Marc Hall set a Tigers record by pitching 13 innings in relief in 1914, and less than a year later he died from complications of diabetes

It is one of those records that could be broken at some point, but it isn’t likely.

Marc Hall pitched a Detroit Tigers franchise record 13 relief innings on July 5, 1914, in the first game of a doubleheader against the St. Louis Browns at Navin Field.

Tigers starting pitcher George Boehler gave up three runs in the top of the first inning and did not return for the second inning. Hall, a third-year pro in his second season with the Tigers, came on in relief. A right-hander who was five weeks shy of his 27th birthday, allowed one run in the third inning and another in the eighth, and after nine innings the game was tied 4-4. It stayed that way until the top of the 14th when the Browns scored what proved to be the winning run in a 5-4 victory.

Hall had pitched 13 innings and allowed three runs on 13 hits with two walks and four strikeouts. He also was 0-for-5 at the plate, and the loss dropped him to 4-4. Earl Hamilton of St. Louis pitched all 14 innings to get the win.

Only eight pitchers have thrown more than 13 relief innings since 1913, and the record belongs to Cubs pitcher Zip Zabel, who pitched 18 and one-third innings on June 17, 1915, at West Side Grounds in Chicago.

Hall’s record 13 innings of relief become even more amazing for two reasons: 1, He had pitched four and two-third innings of relief the previous day, and 2, he was on the verge of being diagnosed with a disease that would take his life in less than seven months.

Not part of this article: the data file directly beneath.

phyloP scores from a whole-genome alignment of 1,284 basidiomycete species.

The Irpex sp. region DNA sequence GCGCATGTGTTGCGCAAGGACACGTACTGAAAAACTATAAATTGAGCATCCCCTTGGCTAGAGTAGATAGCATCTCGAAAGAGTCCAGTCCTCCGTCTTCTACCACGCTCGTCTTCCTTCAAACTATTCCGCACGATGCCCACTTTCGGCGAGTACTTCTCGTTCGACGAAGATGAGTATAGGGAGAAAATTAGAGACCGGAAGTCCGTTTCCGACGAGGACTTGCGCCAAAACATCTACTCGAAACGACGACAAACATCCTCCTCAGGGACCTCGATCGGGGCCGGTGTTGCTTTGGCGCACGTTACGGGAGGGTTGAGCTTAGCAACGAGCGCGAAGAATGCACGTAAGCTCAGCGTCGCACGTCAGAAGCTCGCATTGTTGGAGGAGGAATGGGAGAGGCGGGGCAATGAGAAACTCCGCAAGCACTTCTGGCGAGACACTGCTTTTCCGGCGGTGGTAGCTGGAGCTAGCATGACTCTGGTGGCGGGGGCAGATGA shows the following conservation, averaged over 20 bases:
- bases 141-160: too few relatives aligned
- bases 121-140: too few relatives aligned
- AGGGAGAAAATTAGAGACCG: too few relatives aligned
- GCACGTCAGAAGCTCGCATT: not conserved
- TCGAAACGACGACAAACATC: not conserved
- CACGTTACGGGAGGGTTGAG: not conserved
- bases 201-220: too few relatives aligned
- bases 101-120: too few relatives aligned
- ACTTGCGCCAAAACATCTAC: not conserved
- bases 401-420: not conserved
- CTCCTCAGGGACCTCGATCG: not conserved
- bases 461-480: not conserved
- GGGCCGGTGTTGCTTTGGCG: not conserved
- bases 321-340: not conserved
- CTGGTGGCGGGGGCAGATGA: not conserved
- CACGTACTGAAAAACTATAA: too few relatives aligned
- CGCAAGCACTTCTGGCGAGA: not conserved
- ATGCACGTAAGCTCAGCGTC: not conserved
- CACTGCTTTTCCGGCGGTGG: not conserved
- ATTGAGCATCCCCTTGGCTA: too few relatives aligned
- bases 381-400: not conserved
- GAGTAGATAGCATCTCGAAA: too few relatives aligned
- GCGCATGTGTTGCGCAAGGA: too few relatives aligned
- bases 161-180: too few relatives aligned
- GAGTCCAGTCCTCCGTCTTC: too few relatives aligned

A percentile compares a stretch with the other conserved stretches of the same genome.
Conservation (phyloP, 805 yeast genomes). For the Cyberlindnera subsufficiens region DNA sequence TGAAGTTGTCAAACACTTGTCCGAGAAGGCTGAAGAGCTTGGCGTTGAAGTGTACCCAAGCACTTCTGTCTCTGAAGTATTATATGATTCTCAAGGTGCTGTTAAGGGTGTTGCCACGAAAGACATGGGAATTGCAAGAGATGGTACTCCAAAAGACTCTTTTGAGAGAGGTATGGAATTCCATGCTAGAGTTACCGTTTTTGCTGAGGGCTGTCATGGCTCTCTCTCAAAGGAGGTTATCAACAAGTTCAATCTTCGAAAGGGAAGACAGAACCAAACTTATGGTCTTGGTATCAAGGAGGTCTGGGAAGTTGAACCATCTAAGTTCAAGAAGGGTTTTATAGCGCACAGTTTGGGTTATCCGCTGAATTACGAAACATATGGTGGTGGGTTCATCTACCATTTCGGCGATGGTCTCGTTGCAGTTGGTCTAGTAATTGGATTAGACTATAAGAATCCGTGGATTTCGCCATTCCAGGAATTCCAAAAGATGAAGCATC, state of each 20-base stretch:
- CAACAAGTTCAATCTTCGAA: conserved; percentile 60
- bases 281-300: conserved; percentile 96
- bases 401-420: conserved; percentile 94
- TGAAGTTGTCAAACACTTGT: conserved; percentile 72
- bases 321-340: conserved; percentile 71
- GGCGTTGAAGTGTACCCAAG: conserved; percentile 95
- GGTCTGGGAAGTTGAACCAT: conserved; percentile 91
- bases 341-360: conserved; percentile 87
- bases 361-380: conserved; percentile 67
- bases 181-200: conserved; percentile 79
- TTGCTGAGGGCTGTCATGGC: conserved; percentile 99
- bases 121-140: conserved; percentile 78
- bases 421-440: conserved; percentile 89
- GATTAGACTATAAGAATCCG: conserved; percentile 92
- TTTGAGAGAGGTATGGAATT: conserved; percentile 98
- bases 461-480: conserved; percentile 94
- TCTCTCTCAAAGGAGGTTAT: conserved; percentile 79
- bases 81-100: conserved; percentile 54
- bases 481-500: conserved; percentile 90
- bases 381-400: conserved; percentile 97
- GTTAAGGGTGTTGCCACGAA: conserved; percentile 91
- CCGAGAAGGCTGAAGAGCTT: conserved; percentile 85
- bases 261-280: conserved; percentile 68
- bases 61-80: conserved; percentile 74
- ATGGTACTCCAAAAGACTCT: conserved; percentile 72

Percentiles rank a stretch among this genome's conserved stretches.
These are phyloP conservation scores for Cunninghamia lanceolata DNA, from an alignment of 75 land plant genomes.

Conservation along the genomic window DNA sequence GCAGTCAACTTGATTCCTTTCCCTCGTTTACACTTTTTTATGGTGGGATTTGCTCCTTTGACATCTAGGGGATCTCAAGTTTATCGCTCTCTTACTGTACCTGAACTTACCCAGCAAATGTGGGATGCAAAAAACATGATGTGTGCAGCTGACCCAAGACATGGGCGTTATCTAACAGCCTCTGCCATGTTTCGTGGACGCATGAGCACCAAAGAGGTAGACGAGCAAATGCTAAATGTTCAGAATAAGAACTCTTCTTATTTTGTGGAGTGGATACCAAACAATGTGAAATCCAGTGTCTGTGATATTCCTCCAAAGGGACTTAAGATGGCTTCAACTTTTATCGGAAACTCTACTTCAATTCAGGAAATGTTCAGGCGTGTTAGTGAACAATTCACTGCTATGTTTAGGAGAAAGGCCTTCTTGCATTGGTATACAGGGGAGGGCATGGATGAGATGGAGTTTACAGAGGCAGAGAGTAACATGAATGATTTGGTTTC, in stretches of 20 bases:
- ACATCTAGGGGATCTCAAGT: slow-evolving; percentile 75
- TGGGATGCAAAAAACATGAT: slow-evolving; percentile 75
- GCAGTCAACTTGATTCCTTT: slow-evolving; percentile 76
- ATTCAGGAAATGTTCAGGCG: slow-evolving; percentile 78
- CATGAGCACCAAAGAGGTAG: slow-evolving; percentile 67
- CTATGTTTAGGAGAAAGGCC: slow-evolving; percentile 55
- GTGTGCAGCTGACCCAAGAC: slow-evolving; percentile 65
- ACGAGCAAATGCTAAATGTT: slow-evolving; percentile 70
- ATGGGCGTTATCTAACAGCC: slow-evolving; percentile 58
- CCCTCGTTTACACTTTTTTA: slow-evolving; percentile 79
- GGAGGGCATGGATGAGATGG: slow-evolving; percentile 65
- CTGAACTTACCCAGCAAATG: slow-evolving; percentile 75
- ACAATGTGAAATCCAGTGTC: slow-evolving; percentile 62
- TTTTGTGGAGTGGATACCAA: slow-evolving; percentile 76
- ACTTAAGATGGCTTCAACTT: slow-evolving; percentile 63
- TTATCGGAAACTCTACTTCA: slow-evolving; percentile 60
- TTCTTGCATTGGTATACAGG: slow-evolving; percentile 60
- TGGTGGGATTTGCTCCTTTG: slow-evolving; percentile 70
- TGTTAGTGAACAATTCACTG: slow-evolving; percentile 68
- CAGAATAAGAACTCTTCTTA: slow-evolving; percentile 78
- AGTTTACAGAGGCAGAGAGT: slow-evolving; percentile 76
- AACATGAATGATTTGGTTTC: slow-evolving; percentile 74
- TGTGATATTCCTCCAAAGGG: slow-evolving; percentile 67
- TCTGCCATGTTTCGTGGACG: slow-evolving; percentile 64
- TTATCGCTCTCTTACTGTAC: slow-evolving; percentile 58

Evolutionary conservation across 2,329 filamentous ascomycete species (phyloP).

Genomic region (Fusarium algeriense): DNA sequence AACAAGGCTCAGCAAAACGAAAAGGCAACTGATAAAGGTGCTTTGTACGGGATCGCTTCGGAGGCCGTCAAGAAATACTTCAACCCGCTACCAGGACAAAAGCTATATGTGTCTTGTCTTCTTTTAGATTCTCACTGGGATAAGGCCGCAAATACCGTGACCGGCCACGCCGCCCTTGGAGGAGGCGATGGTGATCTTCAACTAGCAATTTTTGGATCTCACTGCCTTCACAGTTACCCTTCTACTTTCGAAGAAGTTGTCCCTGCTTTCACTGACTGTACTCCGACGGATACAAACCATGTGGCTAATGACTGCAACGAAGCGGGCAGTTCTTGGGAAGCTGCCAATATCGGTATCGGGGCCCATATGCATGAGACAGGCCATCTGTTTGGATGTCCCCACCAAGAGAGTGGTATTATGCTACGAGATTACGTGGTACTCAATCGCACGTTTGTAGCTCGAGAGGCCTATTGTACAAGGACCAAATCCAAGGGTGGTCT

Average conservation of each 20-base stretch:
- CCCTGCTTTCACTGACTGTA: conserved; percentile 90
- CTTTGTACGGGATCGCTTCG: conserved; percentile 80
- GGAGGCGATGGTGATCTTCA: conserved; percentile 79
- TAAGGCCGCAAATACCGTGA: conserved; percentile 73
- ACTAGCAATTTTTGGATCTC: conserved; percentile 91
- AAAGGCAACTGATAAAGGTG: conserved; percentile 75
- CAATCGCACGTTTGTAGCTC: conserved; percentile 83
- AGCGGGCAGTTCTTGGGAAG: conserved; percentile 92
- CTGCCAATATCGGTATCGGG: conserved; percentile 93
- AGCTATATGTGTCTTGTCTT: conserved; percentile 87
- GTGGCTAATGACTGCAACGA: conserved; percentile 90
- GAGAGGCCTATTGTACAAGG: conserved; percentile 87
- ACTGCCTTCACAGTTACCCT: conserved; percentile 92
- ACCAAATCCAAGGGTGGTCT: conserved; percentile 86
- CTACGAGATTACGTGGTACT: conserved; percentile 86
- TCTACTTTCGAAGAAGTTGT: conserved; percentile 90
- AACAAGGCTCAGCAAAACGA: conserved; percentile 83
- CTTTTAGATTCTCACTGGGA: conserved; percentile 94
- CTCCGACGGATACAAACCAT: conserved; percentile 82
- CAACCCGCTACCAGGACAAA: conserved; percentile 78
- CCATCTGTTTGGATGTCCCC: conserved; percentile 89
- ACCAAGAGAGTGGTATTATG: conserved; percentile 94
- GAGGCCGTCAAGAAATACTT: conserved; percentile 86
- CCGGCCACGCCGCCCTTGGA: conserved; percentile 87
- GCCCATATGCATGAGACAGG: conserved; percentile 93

Hall, a native of Joplin, Mo., broke into professional baseball in 1907 at the age of 19 in the Class D Oklahoma-Arkansas-Kansas League. He pitched for Springfield in 1909 and Joplin in 1910 of the Class C Western Association and got his first taste of the major leagues when the St. Louis Browns in 1910. He was 1-7 with a 4.27 ERA in eight games with the Browns and returned to the minors.

In 1911-12, Hall went 42-26 in two seasons with Omaha of the Class A Western League, and that got the attention of the Tigers, who signed him for the 1913 season. He made his debut with the Tigers in his native Missouri against his old team, the Browns. Hall pitched two scoreless innings of relief against the Browns in Sportsman’s Park in St. Louis, and he went on to got 10-12 with a 3.27 ERA for the Tigers.

Hall’s season was cut short in August when he broke a bone in his foot while fielding a bunt. The highlight of the season was a four-hit shutout on June 1, 1913, against the White Sox at Comiskey Park in Chicago. It was the only shutout of his career.

Hall entered the 1914 season with high hopes. Eight of his 25 appearances were as a starter, and he was 4-6 with a 2.79 ERA when his season – and ultimately, his career – ended when he was diagnosed with diabetes. The doctors told him he would never play baseball again. The Tigers released him.

Hall reported early to the Tigers’ training camp in Gulfport, Mississippi, in 1915, in an attempt to work out on his own. Even though he did not feel he would be in shape to make a major-league roster, he hoped to show enough to land in the minors, according to The Sporting News.

During that time, Hall’s illness became worse, and he returned home to Joplin, where he died on Feb. 24, 1915, at the age of 27.

 

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